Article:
StoneFly Brings IP-SAN Cost Under $9,000

Rather than using Fibre Channel for building a SAN, San Diego-based StoneFly provides technology to build storage networks based on standard IP networks.

With the StoneFly ValueSAN, the company is looking to deliver a SAN with a price of under $10,000, said Bob Peyser, vice president of marketing.

The ValueSAN product includes StoneFly's Storage Concentrator i3000, an appliance based on a Dell Server with StoneFly's software that allows IP-based block-level provisioning of storage as well as centralized management and monitoring of logical storage volumes. The i3000 scales to 19.2 Tbytes of SATA capacity in a single node, and includes software for local and campus synchronous mirroring as well as for data snapshots.

Henry Cornelius, vice president of sales at Emergent Systems Exchange, a Minneapolis-based solution provider that sells new and used storage equipment, said that customers are often concerned about the performance of IP-based SANs, but that StoneFly has done a good job addressing those concerns.

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"Most of the concerns is FUD from big vendors like IBM, Network Appliance and EMC about performance," Cornelius said. "But after customers try it, they're happy. People that never thought they would deal with iSCSI or SATA get happy when they try it."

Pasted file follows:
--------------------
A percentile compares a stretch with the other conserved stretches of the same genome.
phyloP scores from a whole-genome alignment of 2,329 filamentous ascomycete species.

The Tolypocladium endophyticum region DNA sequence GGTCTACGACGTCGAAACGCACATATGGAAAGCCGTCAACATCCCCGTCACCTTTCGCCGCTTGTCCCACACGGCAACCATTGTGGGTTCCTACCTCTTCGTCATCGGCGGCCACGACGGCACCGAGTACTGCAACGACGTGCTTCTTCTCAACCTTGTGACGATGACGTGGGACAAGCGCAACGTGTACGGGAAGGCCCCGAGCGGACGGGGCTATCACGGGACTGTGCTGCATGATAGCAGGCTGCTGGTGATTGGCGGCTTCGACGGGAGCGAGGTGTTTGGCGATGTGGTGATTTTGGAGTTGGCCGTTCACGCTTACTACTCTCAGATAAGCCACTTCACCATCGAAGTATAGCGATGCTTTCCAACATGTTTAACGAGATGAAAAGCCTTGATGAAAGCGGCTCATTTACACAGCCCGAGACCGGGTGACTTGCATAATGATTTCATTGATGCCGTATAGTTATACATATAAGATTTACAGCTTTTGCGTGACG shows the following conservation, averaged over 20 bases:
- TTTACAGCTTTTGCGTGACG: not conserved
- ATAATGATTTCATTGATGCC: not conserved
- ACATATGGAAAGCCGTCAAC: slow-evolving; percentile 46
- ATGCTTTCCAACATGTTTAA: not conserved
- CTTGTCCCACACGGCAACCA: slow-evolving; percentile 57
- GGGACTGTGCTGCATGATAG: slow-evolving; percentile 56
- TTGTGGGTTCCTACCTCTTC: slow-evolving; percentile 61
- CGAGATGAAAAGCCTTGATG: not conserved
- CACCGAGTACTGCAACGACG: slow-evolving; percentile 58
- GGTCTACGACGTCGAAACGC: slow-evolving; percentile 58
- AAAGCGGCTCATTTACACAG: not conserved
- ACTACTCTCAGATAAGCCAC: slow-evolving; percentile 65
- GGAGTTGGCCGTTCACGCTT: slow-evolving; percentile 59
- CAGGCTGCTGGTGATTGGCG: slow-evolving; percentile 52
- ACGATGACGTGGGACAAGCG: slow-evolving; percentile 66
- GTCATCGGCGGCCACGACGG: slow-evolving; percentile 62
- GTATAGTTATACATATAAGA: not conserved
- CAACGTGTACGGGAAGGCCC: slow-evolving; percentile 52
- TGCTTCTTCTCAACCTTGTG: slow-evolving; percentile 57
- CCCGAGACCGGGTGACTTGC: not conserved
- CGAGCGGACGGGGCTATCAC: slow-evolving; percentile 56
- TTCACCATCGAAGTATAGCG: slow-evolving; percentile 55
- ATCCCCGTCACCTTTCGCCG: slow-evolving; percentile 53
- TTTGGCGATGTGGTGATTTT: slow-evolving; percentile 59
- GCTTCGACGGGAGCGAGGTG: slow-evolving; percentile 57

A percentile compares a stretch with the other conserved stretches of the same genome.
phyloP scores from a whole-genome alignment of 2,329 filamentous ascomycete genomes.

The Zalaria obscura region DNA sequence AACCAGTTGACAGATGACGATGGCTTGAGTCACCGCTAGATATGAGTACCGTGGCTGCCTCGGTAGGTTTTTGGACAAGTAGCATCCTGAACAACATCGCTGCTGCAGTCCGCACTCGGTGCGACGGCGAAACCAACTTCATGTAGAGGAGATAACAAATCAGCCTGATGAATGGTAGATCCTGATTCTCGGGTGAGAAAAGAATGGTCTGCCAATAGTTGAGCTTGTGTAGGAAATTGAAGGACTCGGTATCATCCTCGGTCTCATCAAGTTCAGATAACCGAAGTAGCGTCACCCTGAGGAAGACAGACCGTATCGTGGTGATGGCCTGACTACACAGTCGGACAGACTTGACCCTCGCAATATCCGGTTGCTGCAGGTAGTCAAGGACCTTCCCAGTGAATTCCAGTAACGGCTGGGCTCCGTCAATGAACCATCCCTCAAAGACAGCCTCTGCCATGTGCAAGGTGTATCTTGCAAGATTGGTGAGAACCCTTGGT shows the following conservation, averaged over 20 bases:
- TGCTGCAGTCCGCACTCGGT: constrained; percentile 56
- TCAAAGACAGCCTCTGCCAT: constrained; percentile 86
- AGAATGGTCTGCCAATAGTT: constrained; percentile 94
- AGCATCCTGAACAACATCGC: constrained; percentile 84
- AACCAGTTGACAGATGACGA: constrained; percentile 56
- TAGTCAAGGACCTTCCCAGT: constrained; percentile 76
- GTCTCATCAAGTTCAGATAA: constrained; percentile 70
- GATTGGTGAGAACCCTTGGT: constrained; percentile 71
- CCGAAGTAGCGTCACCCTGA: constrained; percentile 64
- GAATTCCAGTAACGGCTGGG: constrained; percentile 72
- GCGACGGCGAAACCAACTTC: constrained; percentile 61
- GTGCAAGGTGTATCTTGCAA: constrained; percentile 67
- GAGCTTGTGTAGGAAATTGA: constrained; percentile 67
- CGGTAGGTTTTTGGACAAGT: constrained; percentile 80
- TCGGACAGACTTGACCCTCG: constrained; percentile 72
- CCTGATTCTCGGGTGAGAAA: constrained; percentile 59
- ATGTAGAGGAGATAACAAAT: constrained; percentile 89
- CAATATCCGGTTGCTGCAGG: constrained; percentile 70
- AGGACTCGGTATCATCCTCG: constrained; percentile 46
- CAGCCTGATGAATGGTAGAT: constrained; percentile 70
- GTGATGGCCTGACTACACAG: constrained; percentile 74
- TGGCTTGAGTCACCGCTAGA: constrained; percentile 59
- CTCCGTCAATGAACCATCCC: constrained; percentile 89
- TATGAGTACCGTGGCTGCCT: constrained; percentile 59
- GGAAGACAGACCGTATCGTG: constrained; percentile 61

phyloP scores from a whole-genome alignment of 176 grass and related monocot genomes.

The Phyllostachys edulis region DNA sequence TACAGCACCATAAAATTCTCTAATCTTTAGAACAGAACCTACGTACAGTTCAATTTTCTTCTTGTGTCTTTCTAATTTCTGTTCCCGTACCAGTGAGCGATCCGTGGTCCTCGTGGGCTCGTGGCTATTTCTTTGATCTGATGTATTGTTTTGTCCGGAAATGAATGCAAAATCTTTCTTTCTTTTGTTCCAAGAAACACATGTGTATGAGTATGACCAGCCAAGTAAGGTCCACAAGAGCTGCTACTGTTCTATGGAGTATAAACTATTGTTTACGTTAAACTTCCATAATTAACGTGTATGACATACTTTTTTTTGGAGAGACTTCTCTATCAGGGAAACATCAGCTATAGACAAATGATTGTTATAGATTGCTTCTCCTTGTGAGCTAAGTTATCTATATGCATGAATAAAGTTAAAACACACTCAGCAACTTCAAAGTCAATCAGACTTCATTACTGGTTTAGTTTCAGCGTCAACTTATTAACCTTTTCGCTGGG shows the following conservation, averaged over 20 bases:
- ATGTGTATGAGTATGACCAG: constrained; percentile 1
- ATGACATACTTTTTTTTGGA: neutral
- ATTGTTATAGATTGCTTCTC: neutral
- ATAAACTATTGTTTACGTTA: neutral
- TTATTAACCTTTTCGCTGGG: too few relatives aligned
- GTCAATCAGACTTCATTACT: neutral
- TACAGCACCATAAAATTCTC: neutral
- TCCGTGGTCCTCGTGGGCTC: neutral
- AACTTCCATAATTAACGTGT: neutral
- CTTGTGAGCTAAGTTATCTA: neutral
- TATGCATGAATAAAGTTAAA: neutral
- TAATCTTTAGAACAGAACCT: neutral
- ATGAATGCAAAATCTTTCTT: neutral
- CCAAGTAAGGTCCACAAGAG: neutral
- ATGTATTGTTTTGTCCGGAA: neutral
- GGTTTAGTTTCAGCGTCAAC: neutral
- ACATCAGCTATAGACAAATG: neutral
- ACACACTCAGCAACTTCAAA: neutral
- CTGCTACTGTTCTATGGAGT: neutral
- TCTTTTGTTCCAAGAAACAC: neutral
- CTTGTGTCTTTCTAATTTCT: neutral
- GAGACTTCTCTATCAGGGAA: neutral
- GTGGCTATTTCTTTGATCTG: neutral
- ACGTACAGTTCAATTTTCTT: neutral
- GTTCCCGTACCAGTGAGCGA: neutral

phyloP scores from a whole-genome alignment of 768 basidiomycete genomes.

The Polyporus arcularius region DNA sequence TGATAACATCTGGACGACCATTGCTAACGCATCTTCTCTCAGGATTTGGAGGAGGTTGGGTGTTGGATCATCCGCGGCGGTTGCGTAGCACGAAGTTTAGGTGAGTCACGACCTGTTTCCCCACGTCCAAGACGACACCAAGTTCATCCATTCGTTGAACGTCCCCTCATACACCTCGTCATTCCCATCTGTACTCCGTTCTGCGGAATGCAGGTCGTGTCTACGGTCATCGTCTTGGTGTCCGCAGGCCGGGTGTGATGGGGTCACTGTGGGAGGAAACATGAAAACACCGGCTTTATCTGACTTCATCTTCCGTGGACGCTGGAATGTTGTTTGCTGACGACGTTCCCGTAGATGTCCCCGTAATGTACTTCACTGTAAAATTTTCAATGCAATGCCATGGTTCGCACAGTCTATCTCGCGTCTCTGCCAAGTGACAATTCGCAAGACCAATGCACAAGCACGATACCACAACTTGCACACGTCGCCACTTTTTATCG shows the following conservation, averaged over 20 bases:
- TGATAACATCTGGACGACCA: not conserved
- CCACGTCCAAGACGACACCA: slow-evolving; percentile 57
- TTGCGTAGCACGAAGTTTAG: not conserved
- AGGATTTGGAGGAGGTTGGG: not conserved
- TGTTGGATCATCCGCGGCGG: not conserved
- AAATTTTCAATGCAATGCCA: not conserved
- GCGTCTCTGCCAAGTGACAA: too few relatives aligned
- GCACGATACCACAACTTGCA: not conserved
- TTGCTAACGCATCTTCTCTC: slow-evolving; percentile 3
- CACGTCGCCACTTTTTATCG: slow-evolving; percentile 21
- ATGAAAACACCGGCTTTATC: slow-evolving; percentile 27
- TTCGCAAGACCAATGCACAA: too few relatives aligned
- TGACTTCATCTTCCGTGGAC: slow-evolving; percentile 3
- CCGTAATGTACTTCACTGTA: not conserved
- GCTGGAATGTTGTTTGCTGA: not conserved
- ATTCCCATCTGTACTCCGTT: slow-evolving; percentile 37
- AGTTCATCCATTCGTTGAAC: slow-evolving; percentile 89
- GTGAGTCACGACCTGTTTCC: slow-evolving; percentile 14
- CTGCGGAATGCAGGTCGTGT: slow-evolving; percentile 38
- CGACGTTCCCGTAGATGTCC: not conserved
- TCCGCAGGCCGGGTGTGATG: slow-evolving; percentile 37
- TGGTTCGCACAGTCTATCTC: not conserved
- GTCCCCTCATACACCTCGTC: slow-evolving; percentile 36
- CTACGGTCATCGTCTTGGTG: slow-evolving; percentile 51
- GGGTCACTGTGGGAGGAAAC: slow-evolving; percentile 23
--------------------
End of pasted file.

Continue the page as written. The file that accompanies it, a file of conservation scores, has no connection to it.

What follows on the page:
For instance, said Cornelius, he is in the process of replacing four racks of Network Appliance systems, for which a client is paying over $80,000 per year in maintenance costs, with a half-rack of StoneFly equipment that over three years will total less than that amount. "It's like the old days when you could replace a Cray supercomputer on maintenance savings alone," he said.

The StoneFly ValueSAN starts at a street price of about $9,000, including a Storage Concentrator i3000 appliance, six 160-Gbyte hard drives, and software to do synchronous mirroring, continuous data protection and data snapshots. Clients can add extra capacity, a second i3000 for clustered failover, and asynchronous mirroring and/or data backup software, Peyser said.

About two-thirds of StoneFly's sales go through the channel, with the other third going direct. However, with the new lower-cost bundles, Peyser said he expects up to 80 percent of sales to come through the channel.